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U.S. Census income data
December 3, 2005 7:33 AM   Subscribe

How many people in the United States make over $25 million a year in pre-tax income? How many over some other threshold? Google is failing me, and census.gov is resisting my navigational efforts.
posted by Aaorn to Work & Money (10 answers total)
 
You won't find that information in the census. The IRS has some millionaire data but that seems mostly to cover the "above 1 million" crowd and not the double-plus super rich. For what you're looking for, the latest data the IRS has is from 1998 [xls file] which seems to put the number of people in the US whose net worth is over 20 million dollars at 29. Yeah,29 people if I'm reading that right. Then again, that's 29 people who reported all this wealth to the IRS so, um, ymmv.
posted by jessamyn at 7:46 AM on December 3, 2005


29,000. Sounds about right.
posted by Gyan at 7:50 AM on December 3, 2005


Obviously I skipped the small print. 29,000. Thanks Gyan.
posted by jessamyn at 7:56 AM on December 3, 2005


There's a pretty big diffrence between net worth and income.
posted by delmoi at 8:53 AM on December 3, 2005


The IRS data is Net Worth, not Income. For $25 million in income a year, you're getting down to a few CEOs, hedge fund managers, investment bankers, athletes, entertainers, lottery winners. There would be far more people with a net worth of $25 million.
posted by Frank Grimes at 8:53 AM on December 3, 2005


That's net worth, which is not the same as income.

The highest income bracket on the census is "over $200K". About 0.7% of the U.S. population makes that much a year - that's by household, not individual, and the vast majority of those are couples both working at $100K+ jobs.

About 25% of all households in the U.S. have an income of $30,000-$50,000.

The NYT has some stories on the hyper-rich. The Times notes that the cutoff for being in the top 400 highest-income taxpayers is $87 million in annual income. So how many people make over $25 million annually... say, between one and two thousand.
posted by jellicle at 8:56 AM on December 3, 2005


Wow, sorry for totally misreading your question. For a ballpark estimate, you might want to look at the IRSs Statistics of Income Bulletins. This article, which talks about adjusted gross incomes from 2002 seems to indicate that they got 169,000 "taxable returns" where people's incomes were over $1,000,000. That's the top category of income level that the IRS seems to pay attention to.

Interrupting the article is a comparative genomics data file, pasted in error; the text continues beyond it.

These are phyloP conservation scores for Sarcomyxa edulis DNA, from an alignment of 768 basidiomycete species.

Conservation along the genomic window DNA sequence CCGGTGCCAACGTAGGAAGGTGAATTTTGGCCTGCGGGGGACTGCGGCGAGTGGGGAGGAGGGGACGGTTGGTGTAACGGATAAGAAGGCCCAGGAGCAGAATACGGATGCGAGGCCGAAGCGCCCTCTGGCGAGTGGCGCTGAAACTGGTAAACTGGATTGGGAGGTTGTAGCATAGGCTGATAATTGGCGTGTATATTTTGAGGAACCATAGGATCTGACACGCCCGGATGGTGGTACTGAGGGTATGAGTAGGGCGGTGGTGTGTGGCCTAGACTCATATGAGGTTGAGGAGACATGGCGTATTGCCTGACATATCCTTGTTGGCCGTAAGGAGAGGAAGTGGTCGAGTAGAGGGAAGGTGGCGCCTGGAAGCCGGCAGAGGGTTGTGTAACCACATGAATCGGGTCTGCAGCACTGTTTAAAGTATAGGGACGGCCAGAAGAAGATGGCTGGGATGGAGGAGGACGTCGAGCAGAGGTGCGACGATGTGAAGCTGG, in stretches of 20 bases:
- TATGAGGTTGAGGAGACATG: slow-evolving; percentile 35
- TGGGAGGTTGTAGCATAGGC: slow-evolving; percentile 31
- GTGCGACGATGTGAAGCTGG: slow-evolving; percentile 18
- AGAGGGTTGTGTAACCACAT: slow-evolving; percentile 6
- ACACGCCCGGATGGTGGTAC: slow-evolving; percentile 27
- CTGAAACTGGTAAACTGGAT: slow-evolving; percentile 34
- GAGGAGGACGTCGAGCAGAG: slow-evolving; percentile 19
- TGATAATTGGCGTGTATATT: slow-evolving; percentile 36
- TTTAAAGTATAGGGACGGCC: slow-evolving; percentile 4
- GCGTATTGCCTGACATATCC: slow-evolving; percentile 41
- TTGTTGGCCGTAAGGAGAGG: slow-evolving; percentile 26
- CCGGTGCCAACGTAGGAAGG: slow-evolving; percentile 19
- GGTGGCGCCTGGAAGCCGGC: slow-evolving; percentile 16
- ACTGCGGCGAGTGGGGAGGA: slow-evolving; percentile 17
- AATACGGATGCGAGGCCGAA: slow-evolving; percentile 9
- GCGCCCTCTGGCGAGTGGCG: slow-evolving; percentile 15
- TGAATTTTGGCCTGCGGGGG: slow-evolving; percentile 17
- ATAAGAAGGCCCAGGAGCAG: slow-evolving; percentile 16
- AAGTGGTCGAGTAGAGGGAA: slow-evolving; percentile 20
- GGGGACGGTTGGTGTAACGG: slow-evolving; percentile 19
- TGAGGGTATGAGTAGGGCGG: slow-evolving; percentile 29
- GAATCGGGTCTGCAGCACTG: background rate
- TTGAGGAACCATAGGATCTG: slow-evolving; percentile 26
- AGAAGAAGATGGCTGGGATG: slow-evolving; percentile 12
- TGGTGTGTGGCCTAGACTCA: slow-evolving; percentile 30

posted by jessamyn at 9:39 AM on December 3, 2005


Depending on why exactly you want this information, you might also want to consider people whose assets allow them to live as if they had an income of $25M. That is, if you're considering lifestyles or spending patterns rather than, say, rich people who could be soaked with special taxes.

All of the sources quoted so far have concerned taxable income reported to the IRS, but it's possible to have "income" that's not taxable. You could generated $25M a year just by borrowing it on margin against your massive stock portofolio. Then you'd want to include anyone with about $500M in assets (assuming 5% return) as having the equvalent of a $25M income. Clever portfolio management could mean they never pay back the loan and never have to realize a capital gain.
posted by zanni at 1:29 PM on December 3, 2005


There's an interesting article here which attempts to explain why people at that stratospheric level of wealth may not wish to appear on any lists.
posted by mr_crash_davis at 5:18 PM on December 3, 2005


The February 2001 article cited by mr_crash_davis may be of questionable value.

The main thesis seems to be that growing numbers of billionaires are renouncing their U.S. citizenship in order to avoid U.S. taxation (I leave it to the reader to identify such individuals, most of whom presumably would have some prominence, and to consider the significant disadvantages of not being a U.S. citizen).

The article's author points to a decline in the number of billionaires in the U.S. (as listed on the Forbes 400) over the period 1999 -2001 (307 to 298 to 266). Unfortunately for his thesis, the number of American billionaires in 2005, per that list, was 346.

To the larger point: while the Forbes 400 list is somewhat self-reporting (there was an amusing article in the NYT, 10/25/2005, about Donald Trump's attempts to stay on it, and to get his reported net worth as high as possible), none of the other answers involved a list with publicly identifiable individuals. So "The Privacy Factor" (the cited article's title) may have little to do with the accuracy of the data cited by others (and the IRS).
posted by WestCoaster at 7:12 PM on December 3, 2005


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